We want to hold ourselves accountable, achieve measureable social impact and build a detailed information vault for future educationalists and policy-makers who work to improve education and welfare of rural Indian girls.
Family database: We have compiled evidence of key socio-economic indicators for all students’ families. We procure information on parental income, occupation, caste and educational levels, instances of child marriage or alcohol abuse in the immediate family, number of gadgets owned by the family and type of dwelling the family lives in. This data is collected through admission interviews with parents, site visits to students’ houses and examination of rations cards (documents provided by the Indian government to impoverished families that require subsided food and fuel). Our database is compiled in a highly confidential and sensitive manner; it is vital to ensure that the education we offer is reaching the most underprivileged students. The database will also provide a starting point for us to measure the social mobility of our students in the future, once they graduate from school.
Academic testing: Our annual exams are set and marked externally by teachers from a leading low-income, non-profit school in the area to ensure objectivity. Academic testing is used to benchmark our students against students of a similar age in both government-run and private schools. Teachers work with the school correspondent to set quarterly goals for students’ performance, English fluency and computer literacy; they are provided constant reviews and support to ensure they reach these goals. Teachers also offer special after-school tutorials for students who require extra attention in certain areas to meet their goals.
Quantitative Research: We use the Student School Engagement Model. This survey-based research instrument has 50 questions related to students’ attachment to teachers, relationships with peers, study habits, sense of belonging, home study environment and future ambitions. Students’ school engagement levels measured through this survey accurately predict their future academic performance and wellbeing at school. We also maintain digitized student attendance and homework submission records, which are key indicators of academic performance. This allows us to intervene in a timely manner if students are observed to be highly disengaged or demotivated.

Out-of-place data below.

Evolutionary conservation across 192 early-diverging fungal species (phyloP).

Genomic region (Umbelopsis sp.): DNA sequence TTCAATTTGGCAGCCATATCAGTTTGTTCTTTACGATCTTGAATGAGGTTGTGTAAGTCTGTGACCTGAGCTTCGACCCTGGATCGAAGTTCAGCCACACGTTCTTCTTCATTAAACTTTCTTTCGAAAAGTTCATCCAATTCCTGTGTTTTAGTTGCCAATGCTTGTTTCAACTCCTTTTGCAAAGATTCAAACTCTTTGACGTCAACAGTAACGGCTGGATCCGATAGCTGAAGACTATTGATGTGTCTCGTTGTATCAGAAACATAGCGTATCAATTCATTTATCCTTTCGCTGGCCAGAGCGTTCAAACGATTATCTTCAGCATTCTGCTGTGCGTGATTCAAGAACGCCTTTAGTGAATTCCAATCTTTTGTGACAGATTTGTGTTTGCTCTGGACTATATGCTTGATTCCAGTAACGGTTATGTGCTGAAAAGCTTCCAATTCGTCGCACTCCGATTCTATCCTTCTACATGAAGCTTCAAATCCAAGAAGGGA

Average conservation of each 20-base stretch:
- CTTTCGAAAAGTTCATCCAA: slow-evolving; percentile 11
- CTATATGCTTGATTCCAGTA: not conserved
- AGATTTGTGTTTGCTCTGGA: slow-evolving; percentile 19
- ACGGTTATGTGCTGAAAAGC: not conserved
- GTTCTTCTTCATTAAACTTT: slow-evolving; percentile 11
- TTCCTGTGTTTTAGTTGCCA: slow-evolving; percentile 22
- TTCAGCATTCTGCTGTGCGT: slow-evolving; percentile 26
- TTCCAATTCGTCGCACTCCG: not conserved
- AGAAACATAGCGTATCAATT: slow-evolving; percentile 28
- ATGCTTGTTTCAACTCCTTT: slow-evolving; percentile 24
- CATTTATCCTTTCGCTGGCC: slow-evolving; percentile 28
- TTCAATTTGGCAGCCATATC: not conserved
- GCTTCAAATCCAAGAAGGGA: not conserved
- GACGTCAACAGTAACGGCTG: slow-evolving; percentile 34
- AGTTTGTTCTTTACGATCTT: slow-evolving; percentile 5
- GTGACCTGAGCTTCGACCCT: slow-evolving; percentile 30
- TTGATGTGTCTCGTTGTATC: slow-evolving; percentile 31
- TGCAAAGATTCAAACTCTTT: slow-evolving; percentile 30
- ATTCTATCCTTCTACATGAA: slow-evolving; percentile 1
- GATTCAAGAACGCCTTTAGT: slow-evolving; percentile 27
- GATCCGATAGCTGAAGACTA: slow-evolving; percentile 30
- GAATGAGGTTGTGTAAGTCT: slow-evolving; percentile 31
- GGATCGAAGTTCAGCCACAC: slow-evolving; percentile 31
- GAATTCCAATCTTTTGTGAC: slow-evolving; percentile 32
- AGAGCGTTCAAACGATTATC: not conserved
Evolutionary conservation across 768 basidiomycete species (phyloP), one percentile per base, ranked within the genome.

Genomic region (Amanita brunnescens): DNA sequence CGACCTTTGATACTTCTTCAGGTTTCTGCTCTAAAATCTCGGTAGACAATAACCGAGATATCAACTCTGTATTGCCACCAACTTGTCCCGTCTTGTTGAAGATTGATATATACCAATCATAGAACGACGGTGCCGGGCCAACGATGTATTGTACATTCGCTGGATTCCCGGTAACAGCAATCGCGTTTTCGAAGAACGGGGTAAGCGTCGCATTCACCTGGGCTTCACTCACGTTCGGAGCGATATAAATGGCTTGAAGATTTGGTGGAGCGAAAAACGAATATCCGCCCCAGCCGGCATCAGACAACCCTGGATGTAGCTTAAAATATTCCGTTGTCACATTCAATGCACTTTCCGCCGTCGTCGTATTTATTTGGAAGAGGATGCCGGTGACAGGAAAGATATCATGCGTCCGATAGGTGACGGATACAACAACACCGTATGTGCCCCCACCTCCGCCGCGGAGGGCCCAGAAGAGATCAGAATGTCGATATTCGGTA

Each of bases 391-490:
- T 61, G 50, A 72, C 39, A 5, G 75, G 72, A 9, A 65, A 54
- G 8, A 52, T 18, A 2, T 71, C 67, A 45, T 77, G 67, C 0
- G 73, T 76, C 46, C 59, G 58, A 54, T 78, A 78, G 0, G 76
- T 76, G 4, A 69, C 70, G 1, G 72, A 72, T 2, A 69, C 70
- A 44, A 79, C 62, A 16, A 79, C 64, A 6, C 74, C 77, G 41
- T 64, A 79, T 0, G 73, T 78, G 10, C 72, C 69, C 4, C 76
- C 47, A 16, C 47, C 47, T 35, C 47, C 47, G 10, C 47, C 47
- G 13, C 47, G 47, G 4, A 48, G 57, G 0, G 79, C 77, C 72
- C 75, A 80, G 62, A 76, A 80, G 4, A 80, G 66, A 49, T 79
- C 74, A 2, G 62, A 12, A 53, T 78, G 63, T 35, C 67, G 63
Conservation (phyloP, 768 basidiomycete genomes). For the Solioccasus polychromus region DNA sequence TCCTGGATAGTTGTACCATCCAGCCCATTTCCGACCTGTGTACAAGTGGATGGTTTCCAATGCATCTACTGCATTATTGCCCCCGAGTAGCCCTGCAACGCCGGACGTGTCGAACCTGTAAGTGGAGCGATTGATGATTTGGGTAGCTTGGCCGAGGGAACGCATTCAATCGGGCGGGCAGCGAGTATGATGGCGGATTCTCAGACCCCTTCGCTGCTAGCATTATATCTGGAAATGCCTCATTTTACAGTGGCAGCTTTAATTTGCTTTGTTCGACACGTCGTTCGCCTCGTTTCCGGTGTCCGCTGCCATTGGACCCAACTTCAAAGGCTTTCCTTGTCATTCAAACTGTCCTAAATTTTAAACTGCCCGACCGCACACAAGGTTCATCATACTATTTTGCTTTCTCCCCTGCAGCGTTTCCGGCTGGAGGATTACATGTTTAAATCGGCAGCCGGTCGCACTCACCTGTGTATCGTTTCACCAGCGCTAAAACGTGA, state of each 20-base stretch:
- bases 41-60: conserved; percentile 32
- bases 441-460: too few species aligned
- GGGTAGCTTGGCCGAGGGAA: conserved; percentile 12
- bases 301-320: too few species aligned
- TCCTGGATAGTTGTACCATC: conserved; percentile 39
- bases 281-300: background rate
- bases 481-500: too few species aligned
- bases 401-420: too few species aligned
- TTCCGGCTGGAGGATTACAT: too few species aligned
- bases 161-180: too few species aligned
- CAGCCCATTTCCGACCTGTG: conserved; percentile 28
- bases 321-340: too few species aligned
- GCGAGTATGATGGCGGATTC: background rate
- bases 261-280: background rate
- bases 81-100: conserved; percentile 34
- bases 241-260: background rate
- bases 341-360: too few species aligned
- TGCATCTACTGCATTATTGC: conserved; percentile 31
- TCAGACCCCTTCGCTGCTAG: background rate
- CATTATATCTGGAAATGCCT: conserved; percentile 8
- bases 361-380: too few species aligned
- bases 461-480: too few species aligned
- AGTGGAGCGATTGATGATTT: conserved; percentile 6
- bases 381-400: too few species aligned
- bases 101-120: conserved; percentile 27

Qualitative research: Academic tests will be supplemented by qualitative research that assesses the change in students’ values, educational aspirations, career expectations and perspectives on gender norms, caste and class as they progress through our school. These results are very important to us as we hope to guide our students to become critical thinkers who are unafraid of challenging harmful customs and oppressive structures.
Qualitative research will take the form of interviews and essays based on carefully selected prompts. In the case of younger children who are less fluent in their speech, we will use visual methods such as drawing prompts to supplement oral interviews. For older students, we will use photo-ethnography, where consenting students will be given disposable cameras to record significant objects, central people and important rituals in their lives. This will permit us to understand students’ experiences through their own eyes and will allow them to play a more active and visible role in the research.
Longitudinal study: Once we have students graduating from our high school, we will track consenting participants through a longitudinal study for the first decade of their adult lives to observe how effective our education is in improving their social mobility, promoting professional achievement and preventing social malpractices like coerced marriage to maternal uncles.
Ethics: We recognize that there are unique ethical dilemmas involved in working with children. When designing the impact measurement methodology, we first asked ourselves a series of questions to ensure that we displayed sensitivity to children’s emotions and preferences. In case of conflict between our students’ interests and our research interests, we prioritized the wellbeing of our students above all else.
The questions we asked include: How does our research benefit the children who participate? Does our methodology pose any potential risk, such as the loss of privacy or embarrassment for our children? How will we ensure that children understand the purpose and procedures of our research clearly enough to give informed consent? How do we ensure that the children know that they won’t be punished or looked upon unfavorably if they refuse to participate in our research? How will we handle anonymity and confidentiality?
Sources: Hazel, Vazirabadi and Gallagher, 2013; Thomson 2008; Dell Clark 2011; Richards 2009; Christensen and Prout, 2002